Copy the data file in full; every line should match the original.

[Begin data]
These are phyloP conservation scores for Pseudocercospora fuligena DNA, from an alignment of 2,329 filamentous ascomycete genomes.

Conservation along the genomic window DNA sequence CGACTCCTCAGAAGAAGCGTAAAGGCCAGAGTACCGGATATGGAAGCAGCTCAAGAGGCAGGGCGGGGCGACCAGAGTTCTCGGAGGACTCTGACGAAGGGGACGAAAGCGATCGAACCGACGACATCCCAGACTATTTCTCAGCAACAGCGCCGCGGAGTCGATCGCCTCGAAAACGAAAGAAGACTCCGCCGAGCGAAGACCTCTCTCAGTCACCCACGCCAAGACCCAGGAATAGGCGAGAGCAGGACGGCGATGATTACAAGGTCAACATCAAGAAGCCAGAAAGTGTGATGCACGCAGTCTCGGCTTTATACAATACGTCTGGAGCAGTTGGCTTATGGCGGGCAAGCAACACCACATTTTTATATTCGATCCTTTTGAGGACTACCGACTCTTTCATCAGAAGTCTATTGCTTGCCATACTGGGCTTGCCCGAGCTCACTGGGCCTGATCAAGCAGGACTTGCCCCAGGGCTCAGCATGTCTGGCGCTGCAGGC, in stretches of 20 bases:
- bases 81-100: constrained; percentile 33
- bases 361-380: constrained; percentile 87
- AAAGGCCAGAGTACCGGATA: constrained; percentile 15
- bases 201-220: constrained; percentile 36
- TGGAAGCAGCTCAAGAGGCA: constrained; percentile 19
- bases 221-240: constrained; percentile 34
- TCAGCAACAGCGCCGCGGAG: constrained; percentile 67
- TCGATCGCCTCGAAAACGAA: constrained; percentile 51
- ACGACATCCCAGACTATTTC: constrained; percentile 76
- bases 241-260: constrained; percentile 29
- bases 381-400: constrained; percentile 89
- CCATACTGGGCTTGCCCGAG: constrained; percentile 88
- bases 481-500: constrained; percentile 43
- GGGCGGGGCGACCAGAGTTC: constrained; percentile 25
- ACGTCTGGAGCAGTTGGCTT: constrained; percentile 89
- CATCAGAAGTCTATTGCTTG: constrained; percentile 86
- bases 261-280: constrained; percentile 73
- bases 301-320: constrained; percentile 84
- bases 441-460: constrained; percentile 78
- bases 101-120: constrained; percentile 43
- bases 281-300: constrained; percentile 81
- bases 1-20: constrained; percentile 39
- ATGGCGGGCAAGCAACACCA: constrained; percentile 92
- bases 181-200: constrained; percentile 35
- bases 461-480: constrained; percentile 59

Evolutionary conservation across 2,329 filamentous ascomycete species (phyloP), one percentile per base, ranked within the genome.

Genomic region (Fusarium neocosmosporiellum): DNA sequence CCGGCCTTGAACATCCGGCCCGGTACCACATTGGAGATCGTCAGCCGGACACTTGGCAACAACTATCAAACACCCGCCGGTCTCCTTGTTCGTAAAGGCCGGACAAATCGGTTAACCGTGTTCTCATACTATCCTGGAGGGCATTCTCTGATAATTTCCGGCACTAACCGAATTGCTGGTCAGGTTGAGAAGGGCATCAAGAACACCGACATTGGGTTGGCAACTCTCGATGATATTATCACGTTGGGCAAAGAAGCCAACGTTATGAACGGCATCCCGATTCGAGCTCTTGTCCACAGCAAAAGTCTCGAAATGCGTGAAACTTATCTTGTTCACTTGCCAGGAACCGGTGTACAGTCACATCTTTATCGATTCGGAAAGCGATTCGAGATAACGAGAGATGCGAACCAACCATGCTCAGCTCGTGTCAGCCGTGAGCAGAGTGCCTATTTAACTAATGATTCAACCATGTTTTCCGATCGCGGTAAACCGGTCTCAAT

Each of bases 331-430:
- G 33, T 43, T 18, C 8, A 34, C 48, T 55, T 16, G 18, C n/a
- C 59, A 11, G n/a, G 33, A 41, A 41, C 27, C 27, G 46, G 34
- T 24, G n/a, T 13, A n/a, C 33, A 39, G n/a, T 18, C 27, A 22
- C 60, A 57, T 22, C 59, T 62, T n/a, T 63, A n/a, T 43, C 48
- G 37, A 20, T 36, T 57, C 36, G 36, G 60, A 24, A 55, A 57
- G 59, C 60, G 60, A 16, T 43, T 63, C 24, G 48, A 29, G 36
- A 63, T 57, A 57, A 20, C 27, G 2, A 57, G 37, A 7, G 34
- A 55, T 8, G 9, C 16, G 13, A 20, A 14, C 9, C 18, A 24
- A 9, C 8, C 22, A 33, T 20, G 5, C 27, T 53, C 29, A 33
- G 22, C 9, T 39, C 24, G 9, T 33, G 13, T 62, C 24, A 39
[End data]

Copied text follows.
These are phyloP conservation scores for Pseudocercospora fuligena DNA, from an alignment of 2,329 filamentous ascomycete genomes.

Conservation along the genomic window DNA sequence CGACTCCTCAGAAGAAGCGTAAAGGCCAGAGTACCGGATATGGAAGCAGCTCAAGAGGCAGGGCGGGGCGACCAGAGTTCTCGGAGGACTCTGACGAAGGGGACGAAAGCGATCGAACCGACGACATCCCAGACTATTTCTCAGCAACAGCGCCGCGGAGTCGATCGCCTCGAAAACGAAAGAAGACTCCGCCGAGCGAAGACCTCTCTCAGTCACCCACGCCAAGACCCAGGAATAGGCGAGAGCAGGACGGCGATGATTACAAGGTCAACATCAAGAAGCCAGAAAGTGTGATGCACGCAGTCTCGGCTTTATACAATACGTCTGGAGCAGTTGGCTTATGGCGGGCAAGCAACACCACATTTTTATATTCGATCCTTTTGAGGACTACCGACTCTTTCATCAGAAGTCTATTGCTTGCCATACTGGGCTTGCCCGAGCTCACTGGGCCTGATCAAGCAGGACTTGCCCCAGGGCTCAGCATGTCTGGCGCTGCAGGC, in stretches of 20 bases:
- bases 81-100: constrained; percentile 33
- bases 361-380: constrained; percentile 87
- AAAGGCCAGAGTACCGGATA: constrained; percentile 15
- bases 201-220: constrained; percentile 36
- TGGAAGCAGCTCAAGAGGCA: constrained; percentile 19
- bases 221-240: constrained; percentile 34
- TCAGCAACAGCGCCGCGGAG: constrained; percentile 67
- TCGATCGCCTCGAAAACGAA: constrained; percentile 51
- ACGACATCCCAGACTATTTC: constrained; percentile 76
- bases 241-260: constrained; percentile 29
- bases 381-400: constrained; percentile 89
- CCATACTGGGCTTGCCCGAG: constrained; percentile 88
- bases 481-500: constrained; percentile 43
- GGGCGGGGCGACCAGAGTTC: constrained; percentile 25
- ACGTCTGGAGCAGTTGGCTT: constrained; percentile 89
- CATCAGAAGTCTATTGCTTG: constrained; percentile 86
- bases 261-280: constrained; percentile 73
- bases 301-320: constrained; percentile 84
- bases 441-460: constrained; percentile 78
- bases 101-120: constrained; percentile 43
- bases 281-300: constrained; percentile 81
- bases 1-20: constrained; percentile 39
- ATGGCGGGCAAGCAACACCA: constrained; percentile 92
- bases 181-200: constrained; percentile 35
- bases 461-480: constrained; percentile 59

Evolutionary conservation across 2,329 filamentous ascomycete species (phyloP), one percentile per base, ranked within the genome.

Genomic region (Fusarium neocosmosporiellum): DNA sequence CCGGCCTTGAACATCCGGCCCGGTACCACATTGGAGATCGTCAGCCGGACACTTGGCAACAACTATCAAACACCCGCCGGTCTCCTTGTTCGTAAAGGCCGGACAAATCGGTTAACCGTGTTCTCATACTATCCTGGAGGGCATTCTCTGATAATTTCCGGCACTAACCGAATTGCTGGTCAGGTTGAGAAGGGCATCAAGAACACCGACATTGGGTTGGCAACTCTCGATGATATTATCACGTTGGGCAAAGAAGCCAACGTTATGAACGGCATCCCGATTCGAGCTCTTGTCCACAGCAAAAGTCTCGAAATGCGTGAAACTTATCTTGTTCACTTGCCAGGAACCGGTGTACAGTCACATCTTTATCGATTCGGAAAGCGATTCGAGATAACGAGAGATGCGAACCAACCATGCTCAGCTCGTGTCAGCCGTGAGCAGAGTGCCTATTTAACTAATGATTCAACCATGTTTTCCGATCGCGGTAAACCGGTCTCAAT

Each of bases 331-430:
- G 33, T 43, T 18, C 8, A 34, C 48, T 55, T 16, G 18, C n/a
- C 59, A 11, G n/a, G 33, A 41, A 41, C 27, C 27, G 46, G 34
- T 24, G n/a, T 13, A n/a, C 33, A 39, G n/a, T 18, C 27, A 22
- C 60, A 57, T 22, C 59, T 62, T n/a, T 63, A n/a, T 43, C 48
- G 37, A 20, T 36, T 57, C 36, G 36, G 60, A 24, A 55, A 57
- G 59, C 60, G 60, A 16, T 43, T 63, C 24, G 48, A 29, G 36
- A 63, T 57, A 57, A 20, C 27, G 2, A 57, G 37, A 7, G 34
- A 55, T 8, G 9, C 16, G 13, A 20, A 14, C 9, C 18, A 24
- A 9, C 8, C 22, A 33, T 20, G 5, C 27, T 53, C 29, A 33
- G 22, C 9, T 39, C 24, G 9, T 33, G 13, T 62, C 24, A 39